Then I’m informed that I must put the binoculars in a locker at the aid center. I asked where that is. The guard said, impatiently, “It’s on 14th street.” Without bothering to give me directions, they sent me on my way.

Exasperated, I left the courthouse to Google “the aid center.” As it turns out, they didn’t open until 8:00 a.m. After going to the wrong place—it was a hotel that was open—I got good directions to the aid center. Once there, I was shown a locker to put my monocular in. I went back to the courthouse, stood in the security line, and took all of my metal objects out of my backpack again.

I finally got to the jurors room and took out my laptop, ready to work on my final paper for my Military and Veterans Advocacy class. Before I knew it, two jury pools were selected. I looked around and thought to myself, there are not many people left. I know—if they call another jury pool, I am going to be on it.

The lady calling the juror numbers came to the podium and asked the remaining potential jurors to look at their number. My number was easy to remember—6868. She calls the first number, 6868. So I gather my things and head to the door at the back of the room. Once the rest of the pool is called and arrived, we are informed that we will be doing everything in the order we were called in. I will be first to enter the court room, first to sit down, and first to be questioned to determine if the lawyers choose me to be on the jury.

As soon as we are lined up in front of the courtroom door, I tell the clerk, “I just want to let you know that I am legally blind. I don’t want this to be a red flag. I want to partake in my civic duty, but in case the judge makes a hand motion or I need to read something, I just want you to know I won’t be able to see it—and the security guard took away my monocular.”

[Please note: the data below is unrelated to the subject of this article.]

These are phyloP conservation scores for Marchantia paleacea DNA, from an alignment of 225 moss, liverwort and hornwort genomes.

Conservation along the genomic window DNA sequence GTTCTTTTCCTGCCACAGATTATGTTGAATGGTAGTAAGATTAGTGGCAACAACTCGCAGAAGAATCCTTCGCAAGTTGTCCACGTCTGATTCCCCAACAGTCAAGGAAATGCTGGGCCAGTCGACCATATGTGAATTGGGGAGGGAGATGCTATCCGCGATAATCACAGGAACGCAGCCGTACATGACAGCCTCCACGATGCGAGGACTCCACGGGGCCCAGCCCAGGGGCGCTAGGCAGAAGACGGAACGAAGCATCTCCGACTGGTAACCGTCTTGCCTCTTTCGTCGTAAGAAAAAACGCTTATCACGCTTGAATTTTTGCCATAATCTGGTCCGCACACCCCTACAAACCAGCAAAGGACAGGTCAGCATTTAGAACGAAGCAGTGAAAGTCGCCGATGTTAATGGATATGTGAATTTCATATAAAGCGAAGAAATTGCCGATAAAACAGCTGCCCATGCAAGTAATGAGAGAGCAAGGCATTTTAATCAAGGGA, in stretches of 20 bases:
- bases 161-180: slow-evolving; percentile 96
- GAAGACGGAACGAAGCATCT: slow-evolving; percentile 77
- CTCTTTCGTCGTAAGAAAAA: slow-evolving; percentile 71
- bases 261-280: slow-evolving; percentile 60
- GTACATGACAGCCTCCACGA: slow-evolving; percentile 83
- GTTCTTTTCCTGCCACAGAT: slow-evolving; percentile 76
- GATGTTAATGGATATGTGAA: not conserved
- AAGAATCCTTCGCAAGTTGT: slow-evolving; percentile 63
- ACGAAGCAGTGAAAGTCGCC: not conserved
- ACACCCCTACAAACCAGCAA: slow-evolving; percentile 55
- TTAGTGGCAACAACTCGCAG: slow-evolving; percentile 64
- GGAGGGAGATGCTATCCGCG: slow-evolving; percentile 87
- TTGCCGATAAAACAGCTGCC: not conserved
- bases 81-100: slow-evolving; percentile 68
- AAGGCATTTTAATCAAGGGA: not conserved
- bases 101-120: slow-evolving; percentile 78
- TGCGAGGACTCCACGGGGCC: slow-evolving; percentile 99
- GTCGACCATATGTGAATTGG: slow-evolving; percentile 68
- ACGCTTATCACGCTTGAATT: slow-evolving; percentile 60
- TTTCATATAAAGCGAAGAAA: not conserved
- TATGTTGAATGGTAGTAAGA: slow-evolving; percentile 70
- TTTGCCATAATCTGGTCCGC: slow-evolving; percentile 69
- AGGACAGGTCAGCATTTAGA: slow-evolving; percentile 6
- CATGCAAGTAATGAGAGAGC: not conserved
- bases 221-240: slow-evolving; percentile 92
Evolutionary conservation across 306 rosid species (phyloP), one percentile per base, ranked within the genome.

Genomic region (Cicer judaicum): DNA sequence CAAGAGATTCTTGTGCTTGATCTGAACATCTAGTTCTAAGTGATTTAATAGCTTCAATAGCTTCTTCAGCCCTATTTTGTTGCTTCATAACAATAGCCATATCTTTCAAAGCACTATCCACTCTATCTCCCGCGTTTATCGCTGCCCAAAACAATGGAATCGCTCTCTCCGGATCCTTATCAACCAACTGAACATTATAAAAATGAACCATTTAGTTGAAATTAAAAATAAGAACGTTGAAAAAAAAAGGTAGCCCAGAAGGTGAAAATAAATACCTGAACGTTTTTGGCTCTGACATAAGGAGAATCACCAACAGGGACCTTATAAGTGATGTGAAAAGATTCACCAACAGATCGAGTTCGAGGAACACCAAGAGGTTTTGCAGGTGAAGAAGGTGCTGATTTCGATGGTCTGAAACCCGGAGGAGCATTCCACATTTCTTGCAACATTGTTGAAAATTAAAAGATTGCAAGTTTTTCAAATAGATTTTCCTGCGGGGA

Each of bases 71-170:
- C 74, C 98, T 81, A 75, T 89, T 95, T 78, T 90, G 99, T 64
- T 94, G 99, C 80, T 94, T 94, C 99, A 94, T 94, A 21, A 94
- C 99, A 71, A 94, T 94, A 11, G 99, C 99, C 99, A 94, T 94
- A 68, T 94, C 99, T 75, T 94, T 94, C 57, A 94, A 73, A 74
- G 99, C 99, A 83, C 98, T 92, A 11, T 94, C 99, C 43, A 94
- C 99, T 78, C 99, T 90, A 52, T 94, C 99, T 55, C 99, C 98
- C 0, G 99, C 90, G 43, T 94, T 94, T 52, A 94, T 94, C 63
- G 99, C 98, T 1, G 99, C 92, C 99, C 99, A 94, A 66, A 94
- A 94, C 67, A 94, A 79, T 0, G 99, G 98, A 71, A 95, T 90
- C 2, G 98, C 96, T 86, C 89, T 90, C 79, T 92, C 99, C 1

She says, “Thanks for letting me know,” and she entered the courtroom. Shortly, she returned, and we potential jurors entered the courtroom. We all rose for the judge. Then we were given a short synopsis of the case. We were told that it’s a DUI.

Before we do anything else, the judge said, “Juror number one, can you come to my bench please?”

I approach the bench. She and the lawyers inquire if I think I can be a juror. I assure them that I can, but I tell them that if there were exhibits, the monocular would be helpful for me to see it better.

The judge seemed shocked that the security guards took away my monocular and she assured me that I would get it back. I ask, do you want me to go get it? She says, forcefully, that I’m “not going anywhere.” I explain that I was told I had to put my monocular in a locker—that I only know the code to—at the aid center. She asks, clearly frustrated—where’s that? I say—14th street.

The next thing I know, the judge is calling a twenty minute recess so that I can go BACK to locker to get my monocular. The clerk walks me out.

At this point—I feel a bit bad. Everyone—the defendant, the lawyers, the judge, the clerks, and the potential jurors, are all waiting on me to get my monocular. But on the other hand, I am incredibly glad and relieved. My faith in the justice system had just been crushed. I had a bit of an identity crisis, wondering how I would ever be a litigator if I was not permitted to have an accommodation I rely on in my workplace?! I knew the security guards were wrong—but in that moment—I did not feel I was in a position to argue, as I did not want to cause a scene nor hold everyone else in the security line up behind me.